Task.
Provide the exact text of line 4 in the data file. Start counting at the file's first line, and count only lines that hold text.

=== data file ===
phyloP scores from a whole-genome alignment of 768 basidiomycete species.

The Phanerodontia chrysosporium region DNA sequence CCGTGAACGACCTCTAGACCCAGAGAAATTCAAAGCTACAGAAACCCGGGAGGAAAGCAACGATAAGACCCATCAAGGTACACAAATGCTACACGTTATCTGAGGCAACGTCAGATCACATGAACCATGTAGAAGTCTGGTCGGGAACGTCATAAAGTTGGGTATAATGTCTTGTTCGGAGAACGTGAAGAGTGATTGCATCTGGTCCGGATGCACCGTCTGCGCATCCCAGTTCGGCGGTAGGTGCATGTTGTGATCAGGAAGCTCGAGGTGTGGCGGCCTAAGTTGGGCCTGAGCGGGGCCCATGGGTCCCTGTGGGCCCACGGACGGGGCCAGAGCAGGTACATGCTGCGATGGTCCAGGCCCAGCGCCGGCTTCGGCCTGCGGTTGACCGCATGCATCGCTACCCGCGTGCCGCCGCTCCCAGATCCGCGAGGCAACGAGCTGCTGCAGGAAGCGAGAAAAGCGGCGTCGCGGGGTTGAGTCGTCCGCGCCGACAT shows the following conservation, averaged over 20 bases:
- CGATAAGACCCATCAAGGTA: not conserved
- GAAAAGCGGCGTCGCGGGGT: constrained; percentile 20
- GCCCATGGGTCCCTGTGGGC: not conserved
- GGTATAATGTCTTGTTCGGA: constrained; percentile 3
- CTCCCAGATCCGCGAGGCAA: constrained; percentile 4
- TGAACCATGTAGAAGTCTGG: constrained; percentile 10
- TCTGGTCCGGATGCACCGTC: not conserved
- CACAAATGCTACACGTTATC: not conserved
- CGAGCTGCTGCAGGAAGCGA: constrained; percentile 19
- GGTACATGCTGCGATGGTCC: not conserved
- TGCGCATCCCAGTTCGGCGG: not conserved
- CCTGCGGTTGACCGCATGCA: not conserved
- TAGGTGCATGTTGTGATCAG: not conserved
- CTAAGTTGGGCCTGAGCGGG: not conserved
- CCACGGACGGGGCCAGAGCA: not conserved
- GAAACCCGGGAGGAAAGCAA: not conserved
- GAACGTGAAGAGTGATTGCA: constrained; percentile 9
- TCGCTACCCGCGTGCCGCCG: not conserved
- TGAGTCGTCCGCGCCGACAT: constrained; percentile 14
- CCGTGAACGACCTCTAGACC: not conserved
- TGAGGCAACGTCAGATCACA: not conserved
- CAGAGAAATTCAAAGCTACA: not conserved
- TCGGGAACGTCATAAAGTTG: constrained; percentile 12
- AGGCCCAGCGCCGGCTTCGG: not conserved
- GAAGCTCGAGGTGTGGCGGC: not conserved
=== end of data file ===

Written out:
- GAAAAGCGGCGTCGCGGGGT: constrained; percentile 20